Lowering rice tariffs, raising import volume a ‘cruel joke’
MANILA, Philippines—The recent presidential directive lowering tariffs on rice imports from non-Asean countries was a cruel joke on rice farmers made right in the middle of Farmers’ Month and the feast day of Saint Isidore, the patron saint of Filipino farmers.
Executive Order No. 135 was issued on May 15, 2021 lowering both the 50 percent out-quota and the 40 percent minimum access volume (MAV) tariffs on rice imports to 35 percent for one year. The adjustment, which was recommended by the National Economic and Development Authority (Neda) Board, was purportedly intended to “diversify the country’s market sources, augment rice supply, maintain prices affordable and reduce pressures on inflation”.
The grounds cited for the tariff adjustment were baseless and deceptive.
There is no need to diversify foreign sources of rice for Philippine consumers because under the Rice Tariffication law, importers are already free to bring in rice from any country as long as these pass Philippine quarantine regulations.
Aside from Vietnam and other Asean countries, the Philippines has been consistently importing from nine other countries, including India and Pakistan and, more recently, China.
Similarly, there is no urgent need to augment our rice supply. According to the Philippine Statistics Authority (PSA) our rice inventory as of March 1 was 2,080 million tons, or just 4.5 percent lower than 2020.
This stock would have already been augmented after the recent dry season harvest. The Department of Agriculture, in turn, repeatedly claimed that we have ample rice supply and has announced plans to increase output by a million tons in 2021.
There has been no significant decline in rice imports with 610,428 tons coming in between January and March 2021, or only 3 percent lower than the volume brought in during the same period in 2020.
In the meantime, international prices have started to soften with the Bureau of Customs (BOC) pegging the free on board, or FOB, price of Vietnamese rice with 5 percent broken grains at $480 per ton as of April 26, 2021, down from its peak of $515 per ton.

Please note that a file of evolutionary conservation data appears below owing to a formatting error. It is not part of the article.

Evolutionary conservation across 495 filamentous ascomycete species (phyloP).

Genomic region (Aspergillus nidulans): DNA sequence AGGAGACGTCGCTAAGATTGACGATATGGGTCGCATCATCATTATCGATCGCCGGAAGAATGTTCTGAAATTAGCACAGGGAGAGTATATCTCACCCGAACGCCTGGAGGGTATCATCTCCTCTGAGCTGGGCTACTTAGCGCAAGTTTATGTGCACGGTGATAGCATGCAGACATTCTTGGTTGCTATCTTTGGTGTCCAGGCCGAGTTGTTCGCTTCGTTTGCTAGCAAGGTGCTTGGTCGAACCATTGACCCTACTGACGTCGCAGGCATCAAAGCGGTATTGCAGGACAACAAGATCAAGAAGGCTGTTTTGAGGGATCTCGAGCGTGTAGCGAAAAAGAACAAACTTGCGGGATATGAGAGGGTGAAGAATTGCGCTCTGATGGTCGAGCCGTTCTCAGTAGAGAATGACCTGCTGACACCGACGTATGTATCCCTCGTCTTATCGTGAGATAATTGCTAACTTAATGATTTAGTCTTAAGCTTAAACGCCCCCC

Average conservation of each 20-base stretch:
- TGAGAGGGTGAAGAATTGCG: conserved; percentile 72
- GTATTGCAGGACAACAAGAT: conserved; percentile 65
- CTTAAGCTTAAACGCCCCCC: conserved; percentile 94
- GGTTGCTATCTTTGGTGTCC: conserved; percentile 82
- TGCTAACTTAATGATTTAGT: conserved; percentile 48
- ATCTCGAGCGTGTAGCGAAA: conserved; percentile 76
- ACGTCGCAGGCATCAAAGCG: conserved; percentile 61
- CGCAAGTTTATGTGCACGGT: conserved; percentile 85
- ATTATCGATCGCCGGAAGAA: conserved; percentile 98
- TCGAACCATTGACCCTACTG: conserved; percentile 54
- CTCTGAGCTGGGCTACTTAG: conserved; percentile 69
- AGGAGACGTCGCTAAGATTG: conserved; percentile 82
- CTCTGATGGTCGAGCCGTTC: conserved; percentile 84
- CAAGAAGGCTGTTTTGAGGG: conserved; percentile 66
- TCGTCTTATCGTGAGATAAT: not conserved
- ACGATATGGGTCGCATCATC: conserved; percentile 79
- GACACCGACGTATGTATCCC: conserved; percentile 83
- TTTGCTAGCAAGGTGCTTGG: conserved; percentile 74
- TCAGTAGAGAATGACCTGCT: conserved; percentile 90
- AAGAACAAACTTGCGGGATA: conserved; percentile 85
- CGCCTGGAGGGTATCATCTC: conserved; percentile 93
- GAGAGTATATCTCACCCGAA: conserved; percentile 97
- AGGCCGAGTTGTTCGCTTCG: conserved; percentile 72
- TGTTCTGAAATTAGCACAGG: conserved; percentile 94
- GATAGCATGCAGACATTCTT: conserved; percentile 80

Domestic rice prices have remained stable and inflationary pressures have been due to increases in the prices of pork and fish and not rice. The average price of regular-milled rice (RMR) actually went down from P37.89 in 2019 to P36.93 per kilo in 2020. Similarly, retail prices for well-milled rice went down from P42.73 to P41.67 per kilo.
Data from the BOC further indicated that there were no significant differences in import costs between rice from Vietnam and non-Asean countries despite the current differential in tariff rates. In 2020, Vietnam rice with 5 percent broken grains cost an average of P29.75 per kilo compared to P30.29 for a similar grade from India.
It is estimated that importers of rice from India would save an additional P3 per kilo if tariffs are reduced to 35 percent. However, these extra margin could just be pocketed by importers and traders and not passed on to consumers, as what happened during the first two years of the Rice Tariffication law.
In turn, palay prices for farmers could go down by as much as P1.50 per kilo. Government could also lose around P100 million in customs duties, or more if import volumes from non-Asean countries increase due to the tariff reduction. Funding for the Rice Competitiveness Enhancement Fund (RCEF) and similar support programs for farmers would correspondingly go down.
There are also questions on the propriety of issuing Executive Order No. 135 over the weekend just before the resumption of Congress on May 17.
This is another slap on the face of the legislature. The power of the President to adjust tariffs is an authority delegated by Congress to allow the Executive primarily to address urgent problems when Congress is not in session.
In the case of rice, there is no emergency that needs to be addressed. The Executive has in fact deliberately played around with the rules to preempt and subvert congressional action.
(Note: Raul Montemayor is national manager of the Federation of Free Farmers)
Subscribe to our business newsletter
Subscribe to INQUIRER PLUS to get access to The Philippine Daily Inquirer & other 70+ titles, share up to 5 gadgets, listen to the news, download as early as 4am & share articles on social media. Call 896 6000.